By Jeff John Roberts
November 1, 2018

Big investors poured $81 million into cryptocurrency products offered by Grayscale Investments in the third quarter of 2018 and $330 million so far this year, according to a new report from the crypto asset manager.

The figures reflect record levels of interest among institutional investors, and come as a piece of good news for the cryptocurrency market, which has been mired in a prolonged price slump since last December.

Grayscale, which is a subsidiary of the crypto conglomerate Digital Currency Group, offers a series of funds dedicated to individual cryptocurrencies, including Bitcoin and XRP. The funds sell the currencies in the form of shares in a trust, and provide a means for institutional investors, many of which are barred from buying cryptocurrency directly, with exposure to the market.

The report suggests that, even as consumer interest in cryptocurrency has waned, demand is stronger than ever from the likes of pension funds and family offices.

The $330 million figure is remarkable given that the total inflow into Grayscale’s products for the first three quarters of 2017 totaled $21 million. In 2016, the comparable figure was $17 million.

While Grayscale has added new types of cryptocurrency in recent months, including a privacy-focused coin called Zen, Bitcoin remains by far its most popular asset choice, accounting for 73% of total inflows.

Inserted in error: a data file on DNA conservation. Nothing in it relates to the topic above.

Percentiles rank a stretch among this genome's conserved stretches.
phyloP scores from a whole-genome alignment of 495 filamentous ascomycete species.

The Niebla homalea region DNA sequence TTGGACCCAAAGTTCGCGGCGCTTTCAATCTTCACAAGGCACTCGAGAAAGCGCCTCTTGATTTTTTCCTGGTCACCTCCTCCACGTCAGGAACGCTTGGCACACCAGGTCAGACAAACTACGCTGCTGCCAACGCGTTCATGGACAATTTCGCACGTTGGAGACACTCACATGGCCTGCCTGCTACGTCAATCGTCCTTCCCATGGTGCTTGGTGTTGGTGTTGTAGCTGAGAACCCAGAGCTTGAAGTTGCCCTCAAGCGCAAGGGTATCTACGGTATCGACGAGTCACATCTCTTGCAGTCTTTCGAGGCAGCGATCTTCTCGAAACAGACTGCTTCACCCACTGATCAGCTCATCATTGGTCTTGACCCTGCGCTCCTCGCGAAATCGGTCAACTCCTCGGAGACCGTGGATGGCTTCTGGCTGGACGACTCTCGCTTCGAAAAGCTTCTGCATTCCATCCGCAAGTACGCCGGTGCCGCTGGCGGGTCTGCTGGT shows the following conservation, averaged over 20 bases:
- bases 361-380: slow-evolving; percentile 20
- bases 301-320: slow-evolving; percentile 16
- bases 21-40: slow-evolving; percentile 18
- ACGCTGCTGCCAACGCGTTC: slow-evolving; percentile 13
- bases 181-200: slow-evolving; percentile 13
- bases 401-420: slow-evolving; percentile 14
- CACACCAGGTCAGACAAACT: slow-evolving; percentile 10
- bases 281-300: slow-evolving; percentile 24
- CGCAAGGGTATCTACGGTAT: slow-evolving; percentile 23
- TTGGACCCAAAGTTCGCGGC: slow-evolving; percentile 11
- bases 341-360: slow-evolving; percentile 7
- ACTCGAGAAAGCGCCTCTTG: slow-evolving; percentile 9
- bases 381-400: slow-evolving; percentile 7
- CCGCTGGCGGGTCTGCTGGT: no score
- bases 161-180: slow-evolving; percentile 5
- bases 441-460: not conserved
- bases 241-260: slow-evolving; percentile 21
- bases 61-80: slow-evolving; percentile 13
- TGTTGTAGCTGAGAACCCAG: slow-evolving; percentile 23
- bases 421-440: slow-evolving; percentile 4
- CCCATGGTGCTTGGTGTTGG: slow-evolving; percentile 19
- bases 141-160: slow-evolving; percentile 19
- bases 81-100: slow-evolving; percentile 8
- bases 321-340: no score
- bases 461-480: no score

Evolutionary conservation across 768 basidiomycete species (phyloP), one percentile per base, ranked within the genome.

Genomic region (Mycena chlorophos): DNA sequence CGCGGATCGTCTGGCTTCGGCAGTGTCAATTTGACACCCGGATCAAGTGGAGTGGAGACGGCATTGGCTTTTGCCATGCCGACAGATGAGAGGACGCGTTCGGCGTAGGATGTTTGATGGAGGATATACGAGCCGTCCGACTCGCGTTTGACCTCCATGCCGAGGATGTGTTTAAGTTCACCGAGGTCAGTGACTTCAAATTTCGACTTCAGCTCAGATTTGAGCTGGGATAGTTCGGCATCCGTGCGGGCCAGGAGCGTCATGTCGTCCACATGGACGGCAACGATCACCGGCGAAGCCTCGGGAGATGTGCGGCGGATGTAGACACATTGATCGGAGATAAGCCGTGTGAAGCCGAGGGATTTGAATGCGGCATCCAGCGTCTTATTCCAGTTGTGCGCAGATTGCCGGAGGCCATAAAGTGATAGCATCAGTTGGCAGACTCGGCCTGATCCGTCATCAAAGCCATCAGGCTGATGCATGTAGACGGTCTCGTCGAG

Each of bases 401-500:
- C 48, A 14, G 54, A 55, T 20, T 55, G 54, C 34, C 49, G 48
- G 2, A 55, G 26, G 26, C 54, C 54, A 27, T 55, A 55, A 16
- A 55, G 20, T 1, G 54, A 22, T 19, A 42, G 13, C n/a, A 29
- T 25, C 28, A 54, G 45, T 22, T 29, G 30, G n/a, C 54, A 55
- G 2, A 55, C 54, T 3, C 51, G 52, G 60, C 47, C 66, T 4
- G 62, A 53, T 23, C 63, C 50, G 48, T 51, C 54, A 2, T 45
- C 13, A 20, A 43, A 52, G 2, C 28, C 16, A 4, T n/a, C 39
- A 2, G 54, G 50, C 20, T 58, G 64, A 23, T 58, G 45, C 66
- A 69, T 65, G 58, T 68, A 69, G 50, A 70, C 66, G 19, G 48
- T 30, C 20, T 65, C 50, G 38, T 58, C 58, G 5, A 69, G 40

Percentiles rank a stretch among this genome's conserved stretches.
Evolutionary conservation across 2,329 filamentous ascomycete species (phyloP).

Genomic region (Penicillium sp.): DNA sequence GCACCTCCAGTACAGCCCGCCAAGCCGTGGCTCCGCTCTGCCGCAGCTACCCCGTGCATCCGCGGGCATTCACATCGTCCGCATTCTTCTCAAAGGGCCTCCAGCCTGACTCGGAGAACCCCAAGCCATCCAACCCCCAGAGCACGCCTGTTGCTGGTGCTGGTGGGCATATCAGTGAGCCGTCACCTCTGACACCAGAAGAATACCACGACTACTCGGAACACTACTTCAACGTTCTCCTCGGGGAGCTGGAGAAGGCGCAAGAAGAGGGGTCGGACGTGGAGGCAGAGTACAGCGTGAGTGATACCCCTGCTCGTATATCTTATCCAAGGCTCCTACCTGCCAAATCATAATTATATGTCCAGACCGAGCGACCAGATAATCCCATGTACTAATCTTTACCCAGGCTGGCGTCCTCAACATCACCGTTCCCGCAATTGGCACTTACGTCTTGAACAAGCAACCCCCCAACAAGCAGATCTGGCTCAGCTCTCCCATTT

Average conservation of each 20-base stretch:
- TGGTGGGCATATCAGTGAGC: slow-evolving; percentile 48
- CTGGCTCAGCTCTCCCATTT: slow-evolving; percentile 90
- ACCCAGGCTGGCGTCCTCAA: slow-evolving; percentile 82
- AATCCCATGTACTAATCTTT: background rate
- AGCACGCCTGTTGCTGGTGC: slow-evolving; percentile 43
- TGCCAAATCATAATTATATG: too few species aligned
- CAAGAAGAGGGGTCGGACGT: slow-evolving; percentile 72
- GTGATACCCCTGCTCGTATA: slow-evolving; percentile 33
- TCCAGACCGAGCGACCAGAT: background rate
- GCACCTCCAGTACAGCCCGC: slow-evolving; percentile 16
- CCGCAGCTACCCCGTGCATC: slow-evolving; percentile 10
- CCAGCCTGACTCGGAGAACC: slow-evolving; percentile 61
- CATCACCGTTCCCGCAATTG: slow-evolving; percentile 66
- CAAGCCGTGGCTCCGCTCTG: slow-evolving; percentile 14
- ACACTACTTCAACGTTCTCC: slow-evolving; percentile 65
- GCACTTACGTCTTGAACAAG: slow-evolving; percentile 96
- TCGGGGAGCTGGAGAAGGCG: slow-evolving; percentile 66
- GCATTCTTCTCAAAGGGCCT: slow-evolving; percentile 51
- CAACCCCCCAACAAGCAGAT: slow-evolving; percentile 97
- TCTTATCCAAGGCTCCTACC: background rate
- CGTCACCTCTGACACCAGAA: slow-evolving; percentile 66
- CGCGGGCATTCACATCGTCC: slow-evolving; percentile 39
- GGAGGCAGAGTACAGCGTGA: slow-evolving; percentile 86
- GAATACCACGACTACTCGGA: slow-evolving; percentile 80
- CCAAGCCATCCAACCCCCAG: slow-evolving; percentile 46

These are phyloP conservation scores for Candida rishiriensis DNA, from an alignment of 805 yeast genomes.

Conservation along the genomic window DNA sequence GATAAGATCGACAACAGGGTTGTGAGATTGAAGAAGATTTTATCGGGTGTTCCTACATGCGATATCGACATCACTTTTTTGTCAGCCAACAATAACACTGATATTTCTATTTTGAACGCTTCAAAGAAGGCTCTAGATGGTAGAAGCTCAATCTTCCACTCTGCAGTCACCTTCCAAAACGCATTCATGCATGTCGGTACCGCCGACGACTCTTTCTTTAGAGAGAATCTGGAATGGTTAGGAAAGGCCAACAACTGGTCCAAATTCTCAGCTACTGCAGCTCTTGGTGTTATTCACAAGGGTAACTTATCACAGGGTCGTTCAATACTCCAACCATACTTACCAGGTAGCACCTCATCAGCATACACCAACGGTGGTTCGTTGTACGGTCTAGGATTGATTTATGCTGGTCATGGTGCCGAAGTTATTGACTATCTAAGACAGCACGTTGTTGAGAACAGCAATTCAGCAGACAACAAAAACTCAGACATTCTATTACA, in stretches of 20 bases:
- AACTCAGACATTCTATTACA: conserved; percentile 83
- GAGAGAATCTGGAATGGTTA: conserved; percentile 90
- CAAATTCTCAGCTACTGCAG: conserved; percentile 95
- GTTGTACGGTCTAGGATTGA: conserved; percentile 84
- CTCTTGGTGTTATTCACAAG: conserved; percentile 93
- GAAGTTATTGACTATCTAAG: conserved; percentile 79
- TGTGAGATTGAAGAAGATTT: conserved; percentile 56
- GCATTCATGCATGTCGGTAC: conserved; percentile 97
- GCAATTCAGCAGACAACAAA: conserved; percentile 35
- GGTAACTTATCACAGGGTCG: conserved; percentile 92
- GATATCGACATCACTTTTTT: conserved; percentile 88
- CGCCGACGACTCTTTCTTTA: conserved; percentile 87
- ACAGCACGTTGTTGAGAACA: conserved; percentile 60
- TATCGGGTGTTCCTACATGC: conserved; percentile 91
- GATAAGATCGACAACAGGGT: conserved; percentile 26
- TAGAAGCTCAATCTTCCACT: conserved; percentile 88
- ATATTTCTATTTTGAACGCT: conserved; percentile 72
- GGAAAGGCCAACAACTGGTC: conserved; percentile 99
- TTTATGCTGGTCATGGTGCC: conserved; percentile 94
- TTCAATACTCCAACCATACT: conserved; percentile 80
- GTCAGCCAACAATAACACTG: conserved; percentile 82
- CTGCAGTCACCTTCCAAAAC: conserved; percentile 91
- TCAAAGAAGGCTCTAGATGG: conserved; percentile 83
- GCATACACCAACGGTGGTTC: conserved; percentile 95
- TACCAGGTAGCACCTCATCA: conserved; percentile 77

Here’s a chart from the report showing cumulative investments:

“These figures are evidence that interest has not dwindled as a result of prices decreasing. What we’ve witnessed is the strongest inflows we’ve ever experienced over 5 years from both existing investors and new investors,” said Michael Sonnenshein, managing director of Grayscale.

Grayscale’s report is consistent with other recent findings, including an investment note this week from Morgan Stanley, which show strong institutional interest in cryptocurrencies:

Meanwhile, as Fortune reported in September, more than half of trading volume at exchange behemoth Coinbase, which made its name serving retail investors, now comes from professional traders and institutional investors.

All of this suggests that institutional capital could serve as a stabilizing long term force for volatile cryptocurrency markets. According to Sonnenshein, large investors are attracted to the market in part because it provides a means to gain exposure to new protocols and technologies associated with blockchain.

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